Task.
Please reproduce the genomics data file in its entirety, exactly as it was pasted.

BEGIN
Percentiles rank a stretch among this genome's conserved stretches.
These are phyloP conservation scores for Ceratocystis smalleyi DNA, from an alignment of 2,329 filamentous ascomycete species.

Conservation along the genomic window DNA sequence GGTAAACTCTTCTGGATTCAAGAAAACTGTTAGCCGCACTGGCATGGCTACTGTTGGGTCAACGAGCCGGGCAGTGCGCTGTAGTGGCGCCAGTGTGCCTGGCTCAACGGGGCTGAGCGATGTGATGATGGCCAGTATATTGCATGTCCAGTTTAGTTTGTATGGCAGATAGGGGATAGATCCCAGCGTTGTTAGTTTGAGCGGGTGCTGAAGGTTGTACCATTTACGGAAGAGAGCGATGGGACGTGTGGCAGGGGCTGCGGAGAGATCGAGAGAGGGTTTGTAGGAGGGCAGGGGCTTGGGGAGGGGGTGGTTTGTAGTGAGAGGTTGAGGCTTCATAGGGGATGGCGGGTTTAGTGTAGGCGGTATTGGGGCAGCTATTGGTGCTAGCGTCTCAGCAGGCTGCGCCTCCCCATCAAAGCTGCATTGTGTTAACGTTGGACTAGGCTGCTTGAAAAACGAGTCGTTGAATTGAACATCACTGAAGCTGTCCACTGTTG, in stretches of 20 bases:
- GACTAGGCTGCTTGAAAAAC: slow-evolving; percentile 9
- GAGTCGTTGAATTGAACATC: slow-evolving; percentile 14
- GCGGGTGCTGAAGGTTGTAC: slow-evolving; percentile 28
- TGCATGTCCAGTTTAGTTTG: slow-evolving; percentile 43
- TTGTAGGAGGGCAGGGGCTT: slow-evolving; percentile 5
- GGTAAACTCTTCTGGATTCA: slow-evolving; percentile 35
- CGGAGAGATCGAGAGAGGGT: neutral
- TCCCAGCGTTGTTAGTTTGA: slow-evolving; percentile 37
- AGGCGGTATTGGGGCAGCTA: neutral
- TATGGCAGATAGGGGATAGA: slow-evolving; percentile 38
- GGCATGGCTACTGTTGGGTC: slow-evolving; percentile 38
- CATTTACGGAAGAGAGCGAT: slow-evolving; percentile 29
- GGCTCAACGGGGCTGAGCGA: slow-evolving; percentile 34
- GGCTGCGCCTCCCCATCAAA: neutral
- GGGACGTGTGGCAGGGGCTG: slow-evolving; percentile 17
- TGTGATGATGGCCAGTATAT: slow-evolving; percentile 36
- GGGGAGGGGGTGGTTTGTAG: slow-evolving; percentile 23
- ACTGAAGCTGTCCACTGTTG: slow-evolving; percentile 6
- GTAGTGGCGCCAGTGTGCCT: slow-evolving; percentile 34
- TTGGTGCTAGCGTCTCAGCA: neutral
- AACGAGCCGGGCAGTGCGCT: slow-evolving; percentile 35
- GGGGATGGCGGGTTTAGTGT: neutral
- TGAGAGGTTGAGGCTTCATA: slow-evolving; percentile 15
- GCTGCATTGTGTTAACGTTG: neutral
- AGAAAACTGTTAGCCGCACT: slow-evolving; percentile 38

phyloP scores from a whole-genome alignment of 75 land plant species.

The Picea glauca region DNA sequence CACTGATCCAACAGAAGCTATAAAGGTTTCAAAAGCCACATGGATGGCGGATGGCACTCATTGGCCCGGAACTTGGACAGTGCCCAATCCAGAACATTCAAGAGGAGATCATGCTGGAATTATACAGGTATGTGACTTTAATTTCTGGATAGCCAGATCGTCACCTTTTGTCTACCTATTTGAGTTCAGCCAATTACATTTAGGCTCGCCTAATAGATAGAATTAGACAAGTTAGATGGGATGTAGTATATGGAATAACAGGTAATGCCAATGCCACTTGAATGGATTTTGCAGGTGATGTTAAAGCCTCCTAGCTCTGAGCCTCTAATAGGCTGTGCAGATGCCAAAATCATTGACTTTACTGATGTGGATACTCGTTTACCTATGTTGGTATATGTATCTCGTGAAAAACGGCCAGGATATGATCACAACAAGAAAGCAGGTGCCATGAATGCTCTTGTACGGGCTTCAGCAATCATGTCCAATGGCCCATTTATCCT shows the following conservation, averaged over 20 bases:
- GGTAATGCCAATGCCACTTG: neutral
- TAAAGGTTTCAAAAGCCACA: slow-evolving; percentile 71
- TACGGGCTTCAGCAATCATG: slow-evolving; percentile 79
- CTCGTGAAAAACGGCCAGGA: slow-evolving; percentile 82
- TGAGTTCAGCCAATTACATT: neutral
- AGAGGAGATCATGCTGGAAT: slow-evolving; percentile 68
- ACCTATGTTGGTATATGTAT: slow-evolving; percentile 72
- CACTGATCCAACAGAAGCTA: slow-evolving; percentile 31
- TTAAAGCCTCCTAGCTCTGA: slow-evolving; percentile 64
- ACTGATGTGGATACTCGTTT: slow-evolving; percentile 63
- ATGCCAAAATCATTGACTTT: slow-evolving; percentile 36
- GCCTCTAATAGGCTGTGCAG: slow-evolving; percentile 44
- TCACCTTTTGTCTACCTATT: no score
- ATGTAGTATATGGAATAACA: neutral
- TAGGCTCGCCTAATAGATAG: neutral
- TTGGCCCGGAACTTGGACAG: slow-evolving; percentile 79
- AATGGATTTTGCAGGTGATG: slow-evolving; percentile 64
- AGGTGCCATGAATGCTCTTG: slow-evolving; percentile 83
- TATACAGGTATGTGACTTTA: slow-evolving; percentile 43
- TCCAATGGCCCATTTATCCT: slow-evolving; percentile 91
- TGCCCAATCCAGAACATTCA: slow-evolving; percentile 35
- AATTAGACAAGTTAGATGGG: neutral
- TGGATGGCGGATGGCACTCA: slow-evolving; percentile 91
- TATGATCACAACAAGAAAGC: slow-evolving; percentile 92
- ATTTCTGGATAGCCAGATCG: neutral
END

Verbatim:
Percentiles rank a stretch among this genome's conserved stretches.
These are phyloP conservation scores for Ceratocystis smalleyi DNA, from an alignment of 2,329 filamentous ascomycete species.

Conservation along the genomic window DNA sequence GGTAAACTCTTCTGGATTCAAGAAAACTGTTAGCCGCACTGGCATGGCTACTGTTGGGTCAACGAGCCGGGCAGTGCGCTGTAGTGGCGCCAGTGTGCCTGGCTCAACGGGGCTGAGCGATGTGATGATGGCCAGTATATTGCATGTCCAGTTTAGTTTGTATGGCAGATAGGGGATAGATCCCAGCGTTGTTAGTTTGAGCGGGTGCTGAAGGTTGTACCATTTACGGAAGAGAGCGATGGGACGTGTGGCAGGGGCTGCGGAGAGATCGAGAGAGGGTTTGTAGGAGGGCAGGGGCTTGGGGAGGGGGTGGTTTGTAGTGAGAGGTTGAGGCTTCATAGGGGATGGCGGGTTTAGTGTAGGCGGTATTGGGGCAGCTATTGGTGCTAGCGTCTCAGCAGGCTGCGCCTCCCCATCAAAGCTGCATTGTGTTAACGTTGGACTAGGCTGCTTGAAAAACGAGTCGTTGAATTGAACATCACTGAAGCTGTCCACTGTTG, in stretches of 20 bases:
- GACTAGGCTGCTTGAAAAAC: slow-evolving; percentile 9
- GAGTCGTTGAATTGAACATC: slow-evolving; percentile 14
- GCGGGTGCTGAAGGTTGTAC: slow-evolving; percentile 28
- TGCATGTCCAGTTTAGTTTG: slow-evolving; percentile 43
- TTGTAGGAGGGCAGGGGCTT: slow-evolving; percentile 5
- GGTAAACTCTTCTGGATTCA: slow-evolving; percentile 35
- CGGAGAGATCGAGAGAGGGT: neutral
- TCCCAGCGTTGTTAGTTTGA: slow-evolving; percentile 37
- AGGCGGTATTGGGGCAGCTA: neutral
- TATGGCAGATAGGGGATAGA: slow-evolving; percentile 38
- GGCATGGCTACTGTTGGGTC: slow-evolving; percentile 38
- CATTTACGGAAGAGAGCGAT: slow-evolving; percentile 29
- GGCTCAACGGGGCTGAGCGA: slow-evolving; percentile 34
- GGCTGCGCCTCCCCATCAAA: neutral
- GGGACGTGTGGCAGGGGCTG: slow-evolving; percentile 17
- TGTGATGATGGCCAGTATAT: slow-evolving; percentile 36
- GGGGAGGGGGTGGTTTGTAG: slow-evolving; percentile 23
- ACTGAAGCTGTCCACTGTTG: slow-evolving; percentile 6
- GTAGTGGCGCCAGTGTGCCT: slow-evolving; percentile 34
- TTGGTGCTAGCGTCTCAGCA: neutral
- AACGAGCCGGGCAGTGCGCT: slow-evolving; percentile 35
- GGGGATGGCGGGTTTAGTGT: neutral
- TGAGAGGTTGAGGCTTCATA: slow-evolving; percentile 15
- GCTGCATTGTGTTAACGTTG: neutral
- AGAAAACTGTTAGCCGCACT: slow-evolving; percentile 38

phyloP scores from a whole-genome alignment of 75 land plant species.

The Picea glauca region DNA sequence CACTGATCCAACAGAAGCTATAAAGGTTTCAAAAGCCACATGGATGGCGGATGGCACTCATTGGCCCGGAACTTGGACAGTGCCCAATCCAGAACATTCAAGAGGAGATCATGCTGGAATTATACAGGTATGTGACTTTAATTTCTGGATAGCCAGATCGTCACCTTTTGTCTACCTATTTGAGTTCAGCCAATTACATTTAGGCTCGCCTAATAGATAGAATTAGACAAGTTAGATGGGATGTAGTATATGGAATAACAGGTAATGCCAATGCCACTTGAATGGATTTTGCAGGTGATGTTAAAGCCTCCTAGCTCTGAGCCTCTAATAGGCTGTGCAGATGCCAAAATCATTGACTTTACTGATGTGGATACTCGTTTACCTATGTTGGTATATGTATCTCGTGAAAAACGGCCAGGATATGATCACAACAAGAAAGCAGGTGCCATGAATGCTCTTGTACGGGCTTCAGCAATCATGTCCAATGGCCCATTTATCCT shows the following conservation, averaged over 20 bases:
- GGTAATGCCAATGCCACTTG: neutral
- TAAAGGTTTCAAAAGCCACA: slow-evolving; percentile 71
- TACGGGCTTCAGCAATCATG: slow-evolving; percentile 79
- CTCGTGAAAAACGGCCAGGA: slow-evolving; percentile 82
- TGAGTTCAGCCAATTACATT: neutral
- AGAGGAGATCATGCTGGAAT: slow-evolving; percentile 68
- ACCTATGTTGGTATATGTAT: slow-evolving; percentile 72
- CACTGATCCAACAGAAGCTA: slow-evolving; percentile 31
- TTAAAGCCTCCTAGCTCTGA: slow-evolving; percentile 64
- ACTGATGTGGATACTCGTTT: slow-evolving; percentile 63
- ATGCCAAAATCATTGACTTT: slow-evolving; percentile 36
- GCCTCTAATAGGCTGTGCAG: slow-evolving; percentile 44
- TCACCTTTTGTCTACCTATT: no score
- ATGTAGTATATGGAATAACA: neutral
- TAGGCTCGCCTAATAGATAG: neutral
- TTGGCCCGGAACTTGGACAG: slow-evolving; percentile 79
- AATGGATTTTGCAGGTGATG: slow-evolving; percentile 64
- AGGTGCCATGAATGCTCTTG: slow-evolving; percentile 83
- TATACAGGTATGTGACTTTA: slow-evolving; percentile 43
- TCCAATGGCCCATTTATCCT: slow-evolving; percentile 91
- TGCCCAATCCAGAACATTCA: slow-evolving; percentile 35
- AATTAGACAAGTTAGATGGG: neutral
- TGGATGGCGGATGGCACTCA: slow-evolving; percentile 91
- TATGATCACAACAAGAAAGC: slow-evolving; percentile 92
- ATTTCTGGATAGCCAGATCG: neutral